How to deploy? With “maturity models”
How to bring this discussion into practice? Through Maturity Models. There are different approaches as to how this could be done, but a study conducted by researchers on the topic highlights three:
The first is Charles Poirier’s model: in 1999, he recommended that four steps be followed:
- Supply and logistics: characterized by functional excellence and programs such as reducing suppliers, reducing inventory and reducing costs;
- Internal excellence: use of activity-based costing and process management
- Network construction: development of differentiated processes throughout the company and cooperative planning
- Industry leader: extensive use of technology tools, supply and demand links and a global view
Then, Carnegie Mellon University defines the following steps: plan, supply, make, deliver and return.
Finally, the model adopted by the researchers, which consists of four phases:
1. Functional focus:
Few supply chain processes and data flows are well documented and understood. Organizational roles, responsibilities and partnerships with suppliers are not well-defined.
Basic information, which is not available across the organization, is collected electronically from many databases with limited access.
2. Internal integration:
Process-specific information is collected and shared within the factory using integrated systems and internal databases.
At this point, partnerships with suppliers are already well-defined and classified. Resources are managed at functional and cross-functional levels.
3. External integration:
The practices are now extended to the interface points with customers and suppliers, identifying the most strategic ones, as well as the main information that the company needs to support its business processes.
In addition, effective process collaboration with key customers is implemented and information is collected and shared electronically with parts of the value chain.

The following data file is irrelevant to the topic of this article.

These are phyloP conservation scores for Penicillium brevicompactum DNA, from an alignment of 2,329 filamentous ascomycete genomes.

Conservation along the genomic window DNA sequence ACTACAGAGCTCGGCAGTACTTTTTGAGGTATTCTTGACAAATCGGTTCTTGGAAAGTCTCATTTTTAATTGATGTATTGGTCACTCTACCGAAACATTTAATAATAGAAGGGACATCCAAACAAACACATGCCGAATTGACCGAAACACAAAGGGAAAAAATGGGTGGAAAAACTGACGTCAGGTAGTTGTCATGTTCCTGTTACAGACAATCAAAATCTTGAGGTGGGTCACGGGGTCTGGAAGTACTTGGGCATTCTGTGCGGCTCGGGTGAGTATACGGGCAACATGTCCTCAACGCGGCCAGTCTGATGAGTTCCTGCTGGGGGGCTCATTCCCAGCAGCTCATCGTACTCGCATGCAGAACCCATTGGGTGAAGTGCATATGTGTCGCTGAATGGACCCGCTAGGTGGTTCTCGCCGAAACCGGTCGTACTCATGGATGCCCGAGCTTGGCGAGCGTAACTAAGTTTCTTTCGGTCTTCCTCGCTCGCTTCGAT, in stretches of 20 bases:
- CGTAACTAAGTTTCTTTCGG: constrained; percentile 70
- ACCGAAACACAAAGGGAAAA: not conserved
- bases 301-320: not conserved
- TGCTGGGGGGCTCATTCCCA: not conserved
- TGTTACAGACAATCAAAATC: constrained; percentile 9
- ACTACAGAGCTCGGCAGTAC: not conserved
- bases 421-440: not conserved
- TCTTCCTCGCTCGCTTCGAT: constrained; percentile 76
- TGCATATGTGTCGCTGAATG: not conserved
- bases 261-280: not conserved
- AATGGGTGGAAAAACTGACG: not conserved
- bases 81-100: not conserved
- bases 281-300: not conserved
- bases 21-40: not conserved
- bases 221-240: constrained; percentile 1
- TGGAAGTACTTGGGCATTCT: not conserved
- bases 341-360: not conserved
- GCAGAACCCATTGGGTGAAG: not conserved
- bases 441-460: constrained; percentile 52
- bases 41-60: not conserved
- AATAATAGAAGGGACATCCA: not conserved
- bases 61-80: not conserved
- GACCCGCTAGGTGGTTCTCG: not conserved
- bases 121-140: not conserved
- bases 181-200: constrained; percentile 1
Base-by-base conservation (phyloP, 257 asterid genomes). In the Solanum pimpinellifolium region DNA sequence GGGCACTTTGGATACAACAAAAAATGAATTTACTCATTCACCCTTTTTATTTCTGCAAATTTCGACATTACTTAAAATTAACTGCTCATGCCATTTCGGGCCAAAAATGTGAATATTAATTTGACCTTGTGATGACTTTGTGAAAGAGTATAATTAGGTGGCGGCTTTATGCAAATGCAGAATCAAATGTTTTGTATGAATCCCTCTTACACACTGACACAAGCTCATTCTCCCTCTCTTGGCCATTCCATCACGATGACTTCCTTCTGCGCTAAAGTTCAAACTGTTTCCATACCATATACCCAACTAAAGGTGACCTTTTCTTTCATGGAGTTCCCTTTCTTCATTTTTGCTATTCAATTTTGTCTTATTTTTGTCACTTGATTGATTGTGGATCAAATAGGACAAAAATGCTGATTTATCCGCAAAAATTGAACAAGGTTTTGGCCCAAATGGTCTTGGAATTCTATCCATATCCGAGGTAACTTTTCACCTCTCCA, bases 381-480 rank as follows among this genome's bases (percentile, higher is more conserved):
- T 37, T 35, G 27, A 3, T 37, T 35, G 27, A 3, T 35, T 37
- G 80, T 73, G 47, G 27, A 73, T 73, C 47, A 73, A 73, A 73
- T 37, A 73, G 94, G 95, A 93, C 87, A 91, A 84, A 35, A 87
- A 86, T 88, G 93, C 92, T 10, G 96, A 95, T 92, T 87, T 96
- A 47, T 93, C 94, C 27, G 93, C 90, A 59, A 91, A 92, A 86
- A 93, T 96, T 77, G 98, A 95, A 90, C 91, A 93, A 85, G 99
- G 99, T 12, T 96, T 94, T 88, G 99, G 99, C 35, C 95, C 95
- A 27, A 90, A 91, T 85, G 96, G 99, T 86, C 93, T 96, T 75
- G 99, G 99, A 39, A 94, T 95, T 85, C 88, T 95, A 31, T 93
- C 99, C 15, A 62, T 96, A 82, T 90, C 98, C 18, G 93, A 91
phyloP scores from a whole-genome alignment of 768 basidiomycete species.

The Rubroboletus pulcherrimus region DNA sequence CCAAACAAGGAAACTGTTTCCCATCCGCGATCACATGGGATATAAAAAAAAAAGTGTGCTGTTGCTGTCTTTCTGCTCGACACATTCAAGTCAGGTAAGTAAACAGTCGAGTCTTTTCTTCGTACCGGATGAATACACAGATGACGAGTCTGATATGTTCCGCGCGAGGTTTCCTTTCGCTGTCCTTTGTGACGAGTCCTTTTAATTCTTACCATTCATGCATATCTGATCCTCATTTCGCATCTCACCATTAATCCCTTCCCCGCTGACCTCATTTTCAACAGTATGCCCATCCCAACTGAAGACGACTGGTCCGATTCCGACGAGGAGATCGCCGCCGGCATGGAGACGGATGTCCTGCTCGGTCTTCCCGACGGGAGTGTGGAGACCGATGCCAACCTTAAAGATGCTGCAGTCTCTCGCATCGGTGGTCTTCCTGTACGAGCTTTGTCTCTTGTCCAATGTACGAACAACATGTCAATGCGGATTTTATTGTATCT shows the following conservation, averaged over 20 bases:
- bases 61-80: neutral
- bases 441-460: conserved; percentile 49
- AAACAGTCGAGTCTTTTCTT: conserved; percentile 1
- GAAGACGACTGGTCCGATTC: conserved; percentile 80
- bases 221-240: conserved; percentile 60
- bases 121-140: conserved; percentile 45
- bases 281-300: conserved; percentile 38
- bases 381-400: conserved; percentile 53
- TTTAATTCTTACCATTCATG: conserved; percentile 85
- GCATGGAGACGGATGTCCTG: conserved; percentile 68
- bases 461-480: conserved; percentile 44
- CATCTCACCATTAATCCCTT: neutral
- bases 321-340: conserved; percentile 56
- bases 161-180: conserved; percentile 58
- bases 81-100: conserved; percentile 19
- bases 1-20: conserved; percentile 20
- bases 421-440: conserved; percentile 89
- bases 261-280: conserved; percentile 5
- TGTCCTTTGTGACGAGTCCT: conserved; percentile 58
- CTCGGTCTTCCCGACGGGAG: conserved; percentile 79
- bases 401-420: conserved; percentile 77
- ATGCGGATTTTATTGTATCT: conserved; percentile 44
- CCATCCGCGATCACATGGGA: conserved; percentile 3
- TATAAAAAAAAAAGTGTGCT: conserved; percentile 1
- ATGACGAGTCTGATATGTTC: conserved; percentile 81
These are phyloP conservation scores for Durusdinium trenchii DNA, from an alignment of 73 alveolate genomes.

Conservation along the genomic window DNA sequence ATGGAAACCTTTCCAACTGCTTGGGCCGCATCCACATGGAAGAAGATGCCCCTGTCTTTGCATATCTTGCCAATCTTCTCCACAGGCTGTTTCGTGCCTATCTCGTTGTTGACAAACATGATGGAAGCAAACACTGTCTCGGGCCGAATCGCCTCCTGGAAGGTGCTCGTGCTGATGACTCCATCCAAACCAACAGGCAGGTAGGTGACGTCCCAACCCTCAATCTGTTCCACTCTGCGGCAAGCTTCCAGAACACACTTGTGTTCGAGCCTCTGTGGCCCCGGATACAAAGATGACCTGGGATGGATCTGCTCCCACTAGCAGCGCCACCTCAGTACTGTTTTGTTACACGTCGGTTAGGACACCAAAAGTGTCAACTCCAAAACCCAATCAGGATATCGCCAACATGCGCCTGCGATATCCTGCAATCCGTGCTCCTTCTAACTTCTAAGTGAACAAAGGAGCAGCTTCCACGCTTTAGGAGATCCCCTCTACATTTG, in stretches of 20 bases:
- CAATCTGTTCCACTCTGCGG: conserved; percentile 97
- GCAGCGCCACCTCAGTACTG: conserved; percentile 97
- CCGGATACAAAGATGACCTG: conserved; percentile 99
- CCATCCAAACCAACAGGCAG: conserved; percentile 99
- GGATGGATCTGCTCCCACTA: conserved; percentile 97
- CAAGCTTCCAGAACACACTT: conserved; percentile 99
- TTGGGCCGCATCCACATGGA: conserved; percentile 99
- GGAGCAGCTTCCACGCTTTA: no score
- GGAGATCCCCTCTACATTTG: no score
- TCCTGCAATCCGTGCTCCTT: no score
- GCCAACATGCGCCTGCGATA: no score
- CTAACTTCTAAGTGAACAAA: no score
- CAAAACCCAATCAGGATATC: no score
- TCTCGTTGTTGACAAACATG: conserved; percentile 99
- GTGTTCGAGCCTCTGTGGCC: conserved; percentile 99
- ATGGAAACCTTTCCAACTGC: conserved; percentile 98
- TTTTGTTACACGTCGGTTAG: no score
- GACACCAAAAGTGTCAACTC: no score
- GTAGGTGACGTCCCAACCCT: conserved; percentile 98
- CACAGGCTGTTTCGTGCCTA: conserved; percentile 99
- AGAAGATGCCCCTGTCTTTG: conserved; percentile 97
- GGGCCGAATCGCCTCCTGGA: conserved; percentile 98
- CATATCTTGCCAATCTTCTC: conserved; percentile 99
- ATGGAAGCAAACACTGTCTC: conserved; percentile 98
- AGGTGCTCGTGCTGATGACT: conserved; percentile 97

4. Collaboration across the enterprise:
Information technology plays an important role at this stage. Customers and suppliers work to define a mutually beneficial strategy and principles and define performance targets in real time.
Information technology now automates the integration of business processes in these companies, supporting a supply chain based entirely on strategy.
Big data applicability in the purchasing department
In addition to the topics discussed here, it is possible to follow the implementation of big data in the purchasing department through other materials produced by Soluparts. In addition to the core business of the areas and companies, with the adoption of big data, other departments can benefit from the massive and intelligent use of data.
One of them is compliance. Performing audits and standardizing processes can become much faster tasks with the use of data capable of bringing together different sources in one place, for example.
The standardization of processes is also a point that can be helped through big data, since the technology is able to gather structured and unstructured data in a single place.
With a more resilient data adoption policy, organizations also become more resilient. Again, big data is a natural consequence for companies that make the most of the potential of data and invest in Research and Development (R&D), helping them to become increasingly profitable and innovative.
Before investing in big data in your department be sure to read our article with tips to reap good results with the implementation of innovative trends: How to escape the herd effect.